Perhaps a more compelling reason to look elsewhere is when you factor Inflation. Historically at around 2-2.5% annually -today’s interest earned from CDs are still not enough to outpace the rising cost of goods – the time may come when rates start to significantly increase (i.e. and how I miss those years when CDs were yielding 5%) but until then, some more patience yea? CDs according to you know who are just a  F#$!@*N Disappointing Investment Choice.

(…. and how bout’ that Axl Rose reference!)


I will get right to it – let’s figure out how we ‘ought’ to save/invest based on the current maximum amounts we are allowed to put into our retirement accounts; college savings (if any) for our unborn children; come to think of it, we might as well throw child care in there, along with an emergency/slush fund; you get the picture…

And let’s assume that ‘mama didn’t raise no fool’ so both husband and wife are in their mid 30s, and each earn over 100k – with a household gross income of 250k – and for argument’s sake, let’s do without the taxable withholdings.

On the one hand – pat your self on the back! woah! way to go! an individual wage earner earning at least 100k represents only 5% of the US population re the distribution of income. You baller you! or is it balla’? (keep patting yourself).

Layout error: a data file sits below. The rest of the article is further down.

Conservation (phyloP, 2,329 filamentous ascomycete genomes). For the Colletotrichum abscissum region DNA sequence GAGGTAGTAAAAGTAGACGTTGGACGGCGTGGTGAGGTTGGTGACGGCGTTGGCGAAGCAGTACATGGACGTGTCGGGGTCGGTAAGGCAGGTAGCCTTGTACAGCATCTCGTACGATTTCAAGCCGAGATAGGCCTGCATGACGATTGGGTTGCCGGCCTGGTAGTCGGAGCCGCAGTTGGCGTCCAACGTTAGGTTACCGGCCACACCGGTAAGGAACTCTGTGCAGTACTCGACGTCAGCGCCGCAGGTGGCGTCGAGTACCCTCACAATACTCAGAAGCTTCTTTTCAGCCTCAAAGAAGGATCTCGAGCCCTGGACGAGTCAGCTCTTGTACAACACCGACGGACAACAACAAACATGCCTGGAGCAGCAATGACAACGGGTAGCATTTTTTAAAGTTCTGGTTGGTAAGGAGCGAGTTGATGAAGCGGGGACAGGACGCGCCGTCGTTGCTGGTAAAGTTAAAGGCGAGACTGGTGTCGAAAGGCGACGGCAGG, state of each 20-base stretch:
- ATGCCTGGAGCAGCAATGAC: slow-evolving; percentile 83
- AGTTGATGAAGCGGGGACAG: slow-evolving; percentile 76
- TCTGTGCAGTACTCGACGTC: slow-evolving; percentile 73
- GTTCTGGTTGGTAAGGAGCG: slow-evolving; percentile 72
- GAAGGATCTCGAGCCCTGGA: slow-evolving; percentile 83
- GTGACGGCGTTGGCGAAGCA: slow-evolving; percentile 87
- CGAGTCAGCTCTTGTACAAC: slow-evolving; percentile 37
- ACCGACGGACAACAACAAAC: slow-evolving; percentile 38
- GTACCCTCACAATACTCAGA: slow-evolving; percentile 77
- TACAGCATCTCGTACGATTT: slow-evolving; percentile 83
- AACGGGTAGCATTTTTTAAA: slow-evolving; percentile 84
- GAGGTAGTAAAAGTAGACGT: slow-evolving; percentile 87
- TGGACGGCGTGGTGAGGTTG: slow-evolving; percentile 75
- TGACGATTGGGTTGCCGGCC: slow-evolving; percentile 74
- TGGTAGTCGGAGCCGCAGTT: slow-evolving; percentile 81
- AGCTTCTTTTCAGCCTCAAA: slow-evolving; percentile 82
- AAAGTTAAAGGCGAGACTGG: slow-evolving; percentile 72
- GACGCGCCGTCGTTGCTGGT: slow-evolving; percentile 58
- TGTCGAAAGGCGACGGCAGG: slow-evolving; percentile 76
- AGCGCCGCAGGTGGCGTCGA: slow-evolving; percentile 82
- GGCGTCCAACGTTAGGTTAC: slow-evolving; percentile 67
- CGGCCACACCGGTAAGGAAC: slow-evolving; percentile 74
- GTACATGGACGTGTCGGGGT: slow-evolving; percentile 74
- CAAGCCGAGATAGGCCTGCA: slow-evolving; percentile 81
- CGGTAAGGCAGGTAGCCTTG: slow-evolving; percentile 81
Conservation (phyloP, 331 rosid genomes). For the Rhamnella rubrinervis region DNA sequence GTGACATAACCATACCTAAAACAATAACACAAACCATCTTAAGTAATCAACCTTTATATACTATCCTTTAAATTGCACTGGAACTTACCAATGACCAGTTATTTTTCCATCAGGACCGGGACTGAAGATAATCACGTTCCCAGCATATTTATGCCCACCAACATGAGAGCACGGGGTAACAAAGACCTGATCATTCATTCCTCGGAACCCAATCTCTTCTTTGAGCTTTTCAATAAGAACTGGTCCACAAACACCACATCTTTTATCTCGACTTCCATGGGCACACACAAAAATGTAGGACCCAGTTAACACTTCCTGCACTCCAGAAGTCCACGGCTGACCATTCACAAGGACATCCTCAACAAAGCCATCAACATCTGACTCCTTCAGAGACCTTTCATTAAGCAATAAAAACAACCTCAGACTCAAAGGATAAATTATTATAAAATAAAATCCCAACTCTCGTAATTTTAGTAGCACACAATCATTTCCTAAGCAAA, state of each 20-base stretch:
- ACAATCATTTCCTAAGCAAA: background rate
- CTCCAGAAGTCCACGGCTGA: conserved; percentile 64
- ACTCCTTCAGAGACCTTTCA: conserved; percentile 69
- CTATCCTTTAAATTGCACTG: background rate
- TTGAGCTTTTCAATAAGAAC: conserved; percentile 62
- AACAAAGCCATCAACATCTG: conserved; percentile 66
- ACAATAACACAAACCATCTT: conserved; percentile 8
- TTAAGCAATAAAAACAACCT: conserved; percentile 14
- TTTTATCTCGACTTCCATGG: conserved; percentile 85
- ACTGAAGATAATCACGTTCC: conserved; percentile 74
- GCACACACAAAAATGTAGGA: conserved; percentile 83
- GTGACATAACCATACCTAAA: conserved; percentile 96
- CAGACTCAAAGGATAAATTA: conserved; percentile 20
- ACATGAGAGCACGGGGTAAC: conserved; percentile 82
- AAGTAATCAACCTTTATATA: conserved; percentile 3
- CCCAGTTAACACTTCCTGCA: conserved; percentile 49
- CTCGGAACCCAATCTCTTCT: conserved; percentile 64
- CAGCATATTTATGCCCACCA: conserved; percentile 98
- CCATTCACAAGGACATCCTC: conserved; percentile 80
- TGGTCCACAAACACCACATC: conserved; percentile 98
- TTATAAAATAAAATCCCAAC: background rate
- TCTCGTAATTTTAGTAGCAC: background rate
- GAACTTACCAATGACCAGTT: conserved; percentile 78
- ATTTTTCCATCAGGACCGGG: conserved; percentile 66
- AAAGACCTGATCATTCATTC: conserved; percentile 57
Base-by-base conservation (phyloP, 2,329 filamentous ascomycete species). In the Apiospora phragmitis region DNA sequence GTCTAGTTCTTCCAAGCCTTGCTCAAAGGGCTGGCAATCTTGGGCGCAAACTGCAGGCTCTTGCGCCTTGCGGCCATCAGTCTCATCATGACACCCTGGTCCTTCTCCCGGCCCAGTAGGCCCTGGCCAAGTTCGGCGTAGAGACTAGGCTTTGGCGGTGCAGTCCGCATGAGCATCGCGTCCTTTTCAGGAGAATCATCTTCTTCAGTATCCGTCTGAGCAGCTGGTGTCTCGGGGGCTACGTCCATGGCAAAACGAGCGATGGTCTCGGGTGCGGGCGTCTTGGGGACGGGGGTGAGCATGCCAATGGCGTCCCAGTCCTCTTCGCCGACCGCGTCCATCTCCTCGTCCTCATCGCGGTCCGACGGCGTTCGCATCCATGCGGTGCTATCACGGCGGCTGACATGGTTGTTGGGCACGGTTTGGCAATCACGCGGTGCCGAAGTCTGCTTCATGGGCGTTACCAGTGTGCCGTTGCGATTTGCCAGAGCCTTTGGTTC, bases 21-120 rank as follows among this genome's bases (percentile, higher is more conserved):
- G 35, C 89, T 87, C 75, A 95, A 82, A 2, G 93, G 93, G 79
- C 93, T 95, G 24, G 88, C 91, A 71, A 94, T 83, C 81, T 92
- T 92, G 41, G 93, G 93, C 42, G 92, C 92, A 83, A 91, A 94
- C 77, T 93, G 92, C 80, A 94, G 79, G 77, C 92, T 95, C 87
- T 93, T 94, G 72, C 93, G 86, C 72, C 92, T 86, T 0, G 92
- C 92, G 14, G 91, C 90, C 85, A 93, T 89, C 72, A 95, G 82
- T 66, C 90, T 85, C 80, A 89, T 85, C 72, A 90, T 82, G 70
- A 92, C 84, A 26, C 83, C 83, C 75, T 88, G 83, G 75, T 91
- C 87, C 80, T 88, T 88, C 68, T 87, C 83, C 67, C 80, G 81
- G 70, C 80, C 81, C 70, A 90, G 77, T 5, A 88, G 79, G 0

On the other hand, let’s put this income to work and see how it translates for maximum savings/investments.

(1) Retirement Accounts (401k, 403b, 457, etc.) $17,500 per person (not including the $5,500 catch up when you are 50 and older);

(2) IRA/ROTH IRA $5,500 per person – and though I included ROTH, guess what? the $250k household income “phases you out!” In other words, you and your spouse earn ‘too much’ (according to the IRS) to contribute to a ROTH, but hey, lets go ahead with that good old Traditional IRA;

(3) CHILD CARE Normally, I would suggest Annuities after being able to maximize your 401k and IRAs, but let’s instead consider some non-retirement goals like the annual amount of child-care in the US. After all,  ‘mommy’ and ‘daddy’ are both working. Let’s call it $18,700.00 per child;  (feel free to have more than one child, I double dog dare you!)